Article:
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Ford's move to aluminum in top selling vehicle puts pressure on competitors to find their own aluminum supply

Ford has made a serious move to reduce the weight of its incredibly popular F-150 truck through the use of aluminum. The 2015 F-150 uses so much aluminum that it has shed 700 pounds, and 95% of its body is now made from the lightweight material.
Not only does lighter weight mean better fuel economy, but it will also mean better performance and greater towing capacity as well.
“There’s a very simple reason for it [weight reduction]: CAFE,” said General Motors Co. spokesman Klaus-Peter Martin, referring to the U.S. government’s tough new fuel economy standards. “Every gram you can take out of the vehicle, it helps with fuel efficiency.”

2015 Ford F-150
With Ford making such a huge move with its top selling F-150, its competitors are now left rushing to sign their own agreements with aluminum suppliers. Since the F-Series trucks sell in such huge numbers, Ford’s appetite for aluminum in the industry will be unmatched (and it has already locked up much of the automotive-grade aluminum sheets available on the market for the F-150).
Tom Boney, head of North American automotive business for Novelis Inc., also noted that every automaker was forced to look at Ford's plans for the new F-150 and adjust their plans accordingly.
Aluminum maker Alcoa is also boosting production with new plants in the U.S. and Saudi Arabia to prepare for the increased adoption of aluminum in the automotive world.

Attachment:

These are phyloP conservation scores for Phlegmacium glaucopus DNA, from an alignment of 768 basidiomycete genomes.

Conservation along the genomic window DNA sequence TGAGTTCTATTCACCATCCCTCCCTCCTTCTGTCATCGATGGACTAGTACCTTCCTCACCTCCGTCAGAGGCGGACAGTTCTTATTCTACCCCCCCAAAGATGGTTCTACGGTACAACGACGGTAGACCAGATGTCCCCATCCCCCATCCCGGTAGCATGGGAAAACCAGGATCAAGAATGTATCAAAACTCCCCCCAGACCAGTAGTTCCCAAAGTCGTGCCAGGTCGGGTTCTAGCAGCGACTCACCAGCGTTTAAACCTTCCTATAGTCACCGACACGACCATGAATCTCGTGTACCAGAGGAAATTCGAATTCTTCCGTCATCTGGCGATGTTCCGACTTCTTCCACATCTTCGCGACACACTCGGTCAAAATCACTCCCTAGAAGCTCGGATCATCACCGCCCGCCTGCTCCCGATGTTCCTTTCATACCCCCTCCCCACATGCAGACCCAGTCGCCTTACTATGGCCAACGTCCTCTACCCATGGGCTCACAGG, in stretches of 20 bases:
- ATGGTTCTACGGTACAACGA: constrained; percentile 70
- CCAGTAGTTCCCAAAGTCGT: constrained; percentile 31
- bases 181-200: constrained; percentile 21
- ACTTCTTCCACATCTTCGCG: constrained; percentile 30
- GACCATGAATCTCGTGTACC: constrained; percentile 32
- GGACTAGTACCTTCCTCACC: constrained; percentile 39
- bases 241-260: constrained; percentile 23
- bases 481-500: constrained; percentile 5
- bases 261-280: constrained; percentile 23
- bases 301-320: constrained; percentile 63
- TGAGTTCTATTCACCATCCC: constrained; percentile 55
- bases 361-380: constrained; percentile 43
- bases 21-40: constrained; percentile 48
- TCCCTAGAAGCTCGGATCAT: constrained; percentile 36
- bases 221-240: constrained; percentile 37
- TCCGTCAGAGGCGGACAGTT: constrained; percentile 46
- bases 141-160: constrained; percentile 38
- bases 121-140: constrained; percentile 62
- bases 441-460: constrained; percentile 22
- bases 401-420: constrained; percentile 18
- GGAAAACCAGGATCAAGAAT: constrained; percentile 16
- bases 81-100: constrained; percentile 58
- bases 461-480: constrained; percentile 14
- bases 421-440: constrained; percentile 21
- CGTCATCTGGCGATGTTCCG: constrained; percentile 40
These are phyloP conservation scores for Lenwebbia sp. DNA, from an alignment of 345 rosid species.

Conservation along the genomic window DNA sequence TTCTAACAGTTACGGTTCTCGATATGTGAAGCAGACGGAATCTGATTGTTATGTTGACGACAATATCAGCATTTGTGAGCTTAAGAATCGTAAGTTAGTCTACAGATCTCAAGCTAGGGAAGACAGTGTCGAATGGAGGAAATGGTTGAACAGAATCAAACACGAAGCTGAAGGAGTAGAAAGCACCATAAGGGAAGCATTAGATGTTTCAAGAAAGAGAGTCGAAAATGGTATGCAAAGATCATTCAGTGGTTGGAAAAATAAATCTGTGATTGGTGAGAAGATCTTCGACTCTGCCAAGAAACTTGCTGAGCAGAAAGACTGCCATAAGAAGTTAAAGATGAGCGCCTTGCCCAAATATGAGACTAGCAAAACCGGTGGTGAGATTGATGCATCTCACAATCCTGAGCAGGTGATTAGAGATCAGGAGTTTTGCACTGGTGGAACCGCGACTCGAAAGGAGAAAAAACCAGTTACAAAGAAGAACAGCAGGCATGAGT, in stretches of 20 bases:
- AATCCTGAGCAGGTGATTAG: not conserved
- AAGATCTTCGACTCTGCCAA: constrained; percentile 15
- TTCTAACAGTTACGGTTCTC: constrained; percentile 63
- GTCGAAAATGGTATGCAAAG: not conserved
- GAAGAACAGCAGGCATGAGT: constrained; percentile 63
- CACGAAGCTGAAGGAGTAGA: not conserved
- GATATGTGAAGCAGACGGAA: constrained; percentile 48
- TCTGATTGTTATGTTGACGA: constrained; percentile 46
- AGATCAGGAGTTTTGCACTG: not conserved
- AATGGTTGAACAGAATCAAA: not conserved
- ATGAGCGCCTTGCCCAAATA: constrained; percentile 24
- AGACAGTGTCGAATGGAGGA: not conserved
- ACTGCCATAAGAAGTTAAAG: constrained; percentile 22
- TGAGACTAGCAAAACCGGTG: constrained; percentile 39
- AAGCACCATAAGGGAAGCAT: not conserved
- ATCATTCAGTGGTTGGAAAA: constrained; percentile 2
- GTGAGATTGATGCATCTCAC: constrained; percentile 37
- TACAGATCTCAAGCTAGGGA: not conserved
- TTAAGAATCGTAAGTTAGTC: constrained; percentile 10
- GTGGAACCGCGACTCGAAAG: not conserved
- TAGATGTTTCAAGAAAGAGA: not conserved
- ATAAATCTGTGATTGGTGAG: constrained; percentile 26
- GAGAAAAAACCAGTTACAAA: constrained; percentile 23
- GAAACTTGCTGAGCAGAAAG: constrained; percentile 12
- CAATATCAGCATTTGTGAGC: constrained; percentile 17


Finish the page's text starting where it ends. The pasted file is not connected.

Competitors are going to be significantly behind Ford in moving their [volume] trucks and cars to aluminum. They will not only have to redesign their vehicles but will also need to secure an adequate supply of aluminum and invest in retooling factories to make the body panels from the aluminum sheets. 

Source: Detroit News

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RE: Hmmm
By JediJeb on 2/12/2014 5:08:21 PM , Rating: 2
The reason why aluminum doesnt rust as fast is because aluminumoxide molecules are about the same size as aluminum, where as ironoxide is much bigger. When ironoxide forms in a crevice or crack it can often make it bigger allowing more water to seep inside nd the process begins anew, Thats why you see rusted steel take on a flaky apearance when the rust becomes severe where as aluminum just looks like its dirty.

Actually Aluminum oxide forms quite quickly over the surface of an aluminum sheet, but unlike Iron oxide it is chemically bonded to the aluminum below it. Aluminum oxide is also what most gemstones are made of. Emerald, Ruby, and many others, so aluminum oxide is a very hard material which resists attacks by other chemicals. Aluminum just like iron can be chemically attacked by salts and that is what leads to corrosion of the aluminum panels. There are also electrochemical attacks on aluminum which are caused when other metals are directly attached to aluminum so you can't just attach aluminum to iron with an iron rivet.

The frame on the F150 is still steel. Cant change that as aluminum cant handle the required load and stress. The body is what is mostly aluminum.